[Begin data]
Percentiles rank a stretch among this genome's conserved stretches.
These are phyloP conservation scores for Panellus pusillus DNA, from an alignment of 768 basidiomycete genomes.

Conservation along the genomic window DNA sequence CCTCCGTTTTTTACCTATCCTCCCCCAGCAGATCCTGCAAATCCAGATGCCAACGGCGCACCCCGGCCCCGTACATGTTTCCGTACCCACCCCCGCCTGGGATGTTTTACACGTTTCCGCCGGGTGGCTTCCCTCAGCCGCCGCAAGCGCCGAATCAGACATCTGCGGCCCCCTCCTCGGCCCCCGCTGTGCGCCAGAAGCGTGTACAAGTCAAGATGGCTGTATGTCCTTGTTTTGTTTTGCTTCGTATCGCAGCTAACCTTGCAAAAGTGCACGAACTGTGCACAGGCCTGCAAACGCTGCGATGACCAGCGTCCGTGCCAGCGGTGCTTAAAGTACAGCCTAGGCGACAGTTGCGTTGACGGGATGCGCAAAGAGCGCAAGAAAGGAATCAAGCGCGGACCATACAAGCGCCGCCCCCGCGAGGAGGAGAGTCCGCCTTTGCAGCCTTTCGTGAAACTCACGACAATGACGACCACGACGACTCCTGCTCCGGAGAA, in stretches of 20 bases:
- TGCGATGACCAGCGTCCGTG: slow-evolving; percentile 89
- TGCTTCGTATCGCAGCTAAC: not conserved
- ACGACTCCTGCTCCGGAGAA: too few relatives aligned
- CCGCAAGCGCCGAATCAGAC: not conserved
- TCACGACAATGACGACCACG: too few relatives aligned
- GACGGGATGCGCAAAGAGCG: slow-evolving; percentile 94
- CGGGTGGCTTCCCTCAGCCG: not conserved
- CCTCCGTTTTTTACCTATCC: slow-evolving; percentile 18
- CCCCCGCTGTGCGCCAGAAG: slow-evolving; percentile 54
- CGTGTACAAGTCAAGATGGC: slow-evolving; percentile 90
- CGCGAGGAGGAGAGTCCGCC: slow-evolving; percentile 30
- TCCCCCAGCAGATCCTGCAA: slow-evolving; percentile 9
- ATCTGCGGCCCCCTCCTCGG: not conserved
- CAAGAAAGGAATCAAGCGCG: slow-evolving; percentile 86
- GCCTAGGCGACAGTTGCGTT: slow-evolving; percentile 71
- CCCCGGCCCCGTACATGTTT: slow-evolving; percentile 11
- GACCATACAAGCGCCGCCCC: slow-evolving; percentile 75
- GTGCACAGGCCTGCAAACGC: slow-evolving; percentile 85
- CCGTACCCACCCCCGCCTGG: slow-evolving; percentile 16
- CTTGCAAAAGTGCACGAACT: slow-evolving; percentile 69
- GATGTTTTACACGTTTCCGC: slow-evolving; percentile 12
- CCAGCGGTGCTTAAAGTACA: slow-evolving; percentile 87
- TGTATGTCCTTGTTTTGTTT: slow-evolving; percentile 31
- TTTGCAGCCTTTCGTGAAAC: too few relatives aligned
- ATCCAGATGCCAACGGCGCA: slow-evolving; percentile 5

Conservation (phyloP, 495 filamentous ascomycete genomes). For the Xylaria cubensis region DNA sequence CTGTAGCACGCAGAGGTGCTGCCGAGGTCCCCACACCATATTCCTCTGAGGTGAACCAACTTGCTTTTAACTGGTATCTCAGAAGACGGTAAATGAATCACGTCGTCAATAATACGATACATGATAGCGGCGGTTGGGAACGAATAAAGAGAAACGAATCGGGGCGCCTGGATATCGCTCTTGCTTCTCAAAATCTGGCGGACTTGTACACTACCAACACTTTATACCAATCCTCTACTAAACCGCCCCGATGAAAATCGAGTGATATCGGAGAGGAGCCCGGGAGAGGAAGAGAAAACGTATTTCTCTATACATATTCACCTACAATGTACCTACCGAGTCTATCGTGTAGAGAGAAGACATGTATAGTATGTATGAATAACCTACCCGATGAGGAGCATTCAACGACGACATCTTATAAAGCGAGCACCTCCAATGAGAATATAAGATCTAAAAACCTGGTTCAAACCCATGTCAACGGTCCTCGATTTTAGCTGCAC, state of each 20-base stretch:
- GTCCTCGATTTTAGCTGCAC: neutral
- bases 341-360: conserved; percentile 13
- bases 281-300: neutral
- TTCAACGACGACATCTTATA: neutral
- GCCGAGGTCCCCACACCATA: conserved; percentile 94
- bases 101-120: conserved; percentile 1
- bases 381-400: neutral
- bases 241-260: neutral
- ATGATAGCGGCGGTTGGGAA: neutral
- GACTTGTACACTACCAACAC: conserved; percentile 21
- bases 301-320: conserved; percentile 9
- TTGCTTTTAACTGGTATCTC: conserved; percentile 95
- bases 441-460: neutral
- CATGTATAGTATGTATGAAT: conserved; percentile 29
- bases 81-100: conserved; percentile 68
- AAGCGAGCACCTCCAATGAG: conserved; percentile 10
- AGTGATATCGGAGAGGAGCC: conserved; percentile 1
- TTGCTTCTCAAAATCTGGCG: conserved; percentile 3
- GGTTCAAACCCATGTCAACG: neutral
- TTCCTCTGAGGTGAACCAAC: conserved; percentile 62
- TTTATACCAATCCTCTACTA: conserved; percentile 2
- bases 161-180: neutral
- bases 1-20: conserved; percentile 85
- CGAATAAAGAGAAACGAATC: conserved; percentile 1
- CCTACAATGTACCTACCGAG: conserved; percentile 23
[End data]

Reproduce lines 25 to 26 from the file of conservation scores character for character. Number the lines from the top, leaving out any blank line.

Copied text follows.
- CCAGCGGTGCTTAAAGTACA: slow-evolving; percentile 87
- TGTATGTCCTTGTTTTGTTT: slow-evolving; percentile 31